Well… the most interesting was that he told me he started having focus issues. He said he never had those before. So I linked the two in my mind… he wanted my attention so he would feel cared for (without having to do much in return!! Somewhat narcissistic perhaps?), so he would have good energy and focus on his work (yes, workaholic). I still think that theory of mine holds in some way though I didn’t try to seek further proof of it.
Anyway yeah, me doing that, it relieved me a lot. Him finally having more attention on me felt so good. I will be the first to admit that it wasn’t a great relationship obviously, though. He did have a limited capacity for empathy and caring, though he did have some.
So what I’m trying to say to you is, it’s likely NOT a coincidence that you find her getting in touch with you just when you are starting to feel better and more independent of her. It’s pure attention seeking. Her bombarding you with messages. You need to resist all that. You need to inform her directly or indirectly in a clear enough way that you’d like to distance. I would be straightforward and direct about it if I were you but if you think she understands an indirect message as long as it’s unambiguous (consistent enough behaviour) to her enough, that’s okay too.
Also I don’t really think it’s an OK dynamic that she has you opening up and sharing personal things despite your own will. I’ve had that dynamic with a friend who liked to try and have me open up and share like that. I stopped it when I realised it made it compulsive for me to share. While she didn’t have the same compulsivity. It was not cool in my books. In your case either, it’s not cool that she has you share then she’s gone for a month. She likely wants to feel like she still has you under her influence. That’s how that “friend” was too with me. She was never willing to be straightforward and honest about it when I asked her so that was enough further indication to me that this had to be stopped and I did stop it. And I felt a LOT better afterwards. I don’t need to give up any little bit of my own well-being just to feed other people’s egos.
So if you can recognise this as a real – tangible even – pattern, then you can resist it. It really IS a pattern, not some weird coincidence in timing & behaviour changes. If you get to see it and if you get annoyed enough about it and prioritise yourself, with your own sense of self-esteem, self-worth and self-respect, you will be able to resist for sure and take control of your own life with all this. I wish you good luck to it!
PS2. I’ll add… with the bf, I was like, when he had the focus issues, I did recommend to him to go to a psychologist&psychiatrist to get treated. He basically shouldn’t have tried and exploited his gf (me) or anyone else for things that are his own responsibility, i.e. taking care of his own depression or whatever it was he had. The word “exploit” is a strong word and maybe there is a better one because he was not consciously taking advantage of me and usually was not manipulative (he sometimes was, though, and did have the low empathy thingy). But my point is that no one should act like a vampire like that, for attention, energy, … to keep their own issues at bay. The sad thing was when I suggested the psychology treatment to him, he refused… He said he didn’t feel good enough even for that. I mean, he was starting to get aware of how he did have emotional issues but refused to take ownership and take steps to deal with them. And had that excuse of not feeling good enough to go and get the appointment with a professional. Well, I couldn’t say anything to that for sure. His own life, his own problem in the end. It was just sad.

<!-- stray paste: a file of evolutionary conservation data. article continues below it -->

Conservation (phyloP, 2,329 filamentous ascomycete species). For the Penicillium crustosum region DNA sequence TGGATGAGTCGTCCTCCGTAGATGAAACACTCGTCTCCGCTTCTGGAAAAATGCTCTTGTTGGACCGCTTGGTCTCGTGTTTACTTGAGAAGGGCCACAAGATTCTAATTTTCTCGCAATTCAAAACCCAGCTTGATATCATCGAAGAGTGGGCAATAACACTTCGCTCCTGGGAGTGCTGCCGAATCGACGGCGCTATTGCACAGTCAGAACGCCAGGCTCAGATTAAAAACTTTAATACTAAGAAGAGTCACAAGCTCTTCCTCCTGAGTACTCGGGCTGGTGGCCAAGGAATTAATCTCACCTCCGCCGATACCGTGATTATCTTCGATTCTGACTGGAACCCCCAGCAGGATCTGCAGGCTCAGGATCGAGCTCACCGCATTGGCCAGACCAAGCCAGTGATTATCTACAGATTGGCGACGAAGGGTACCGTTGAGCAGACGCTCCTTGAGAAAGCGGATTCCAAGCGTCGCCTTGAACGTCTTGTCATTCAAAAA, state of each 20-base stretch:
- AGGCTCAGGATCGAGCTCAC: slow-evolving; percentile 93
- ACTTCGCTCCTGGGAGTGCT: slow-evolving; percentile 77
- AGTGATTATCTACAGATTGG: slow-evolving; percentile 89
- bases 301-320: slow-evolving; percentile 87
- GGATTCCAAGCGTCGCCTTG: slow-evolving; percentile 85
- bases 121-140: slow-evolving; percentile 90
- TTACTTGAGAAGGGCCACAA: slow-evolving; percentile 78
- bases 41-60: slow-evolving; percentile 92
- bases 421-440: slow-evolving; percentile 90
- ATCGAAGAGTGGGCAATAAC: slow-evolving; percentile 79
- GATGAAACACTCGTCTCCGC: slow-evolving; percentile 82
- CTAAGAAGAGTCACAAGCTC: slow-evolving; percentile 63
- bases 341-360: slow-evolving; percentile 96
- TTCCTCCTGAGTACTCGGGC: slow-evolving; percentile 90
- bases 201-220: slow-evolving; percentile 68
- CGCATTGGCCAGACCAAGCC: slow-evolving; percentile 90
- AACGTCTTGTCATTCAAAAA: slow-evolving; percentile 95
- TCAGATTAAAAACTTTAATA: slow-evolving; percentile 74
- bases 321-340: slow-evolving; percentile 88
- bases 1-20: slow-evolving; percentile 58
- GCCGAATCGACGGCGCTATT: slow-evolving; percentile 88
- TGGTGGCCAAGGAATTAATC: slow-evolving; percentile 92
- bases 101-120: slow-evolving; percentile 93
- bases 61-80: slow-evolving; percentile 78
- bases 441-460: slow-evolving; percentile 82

PS. And yeah, when she cancels the meeting after you agreed… Just further proof to the unhealthy dynamics there. Sorry, forgot to add this originally
I hadn’t heard of DESSA before this video, but she’s a very good public speaker. That’s for sure.
As an optimist, I’d like to think we can choose to fall out of love. But limerence activates brain chemicals (and hormones?). So I reckon a fairly significant “time delay” can be expected between the conscious choice to stop obsessing and the cessation of chemical/hormonal activity. Hormones can influence behaviour. But maybe it works the other way too? Maybe our conscious behaviours can alter our hormones? I guess the first step would be resolving not to ruminate anymore?
For me, some things that might function as “reverse glimmers”:
(1) Seeing LO happy with someone else. (Could be taken as a sign they’re limerent for another partner and therefore emotionally “off the market”).
(2) Getting to know LO well enough that I can’t idealise them anymore. (This state of affairs would probably occur if I had a real relationship with an LO).
(3) Getting more empathy and people skills due to aging. (Gaining the insight to conclude LO can’t possibly be limerent for me, due to their clear interest in other people, etc, or obvious boredom around me, prompting me to give up the dream).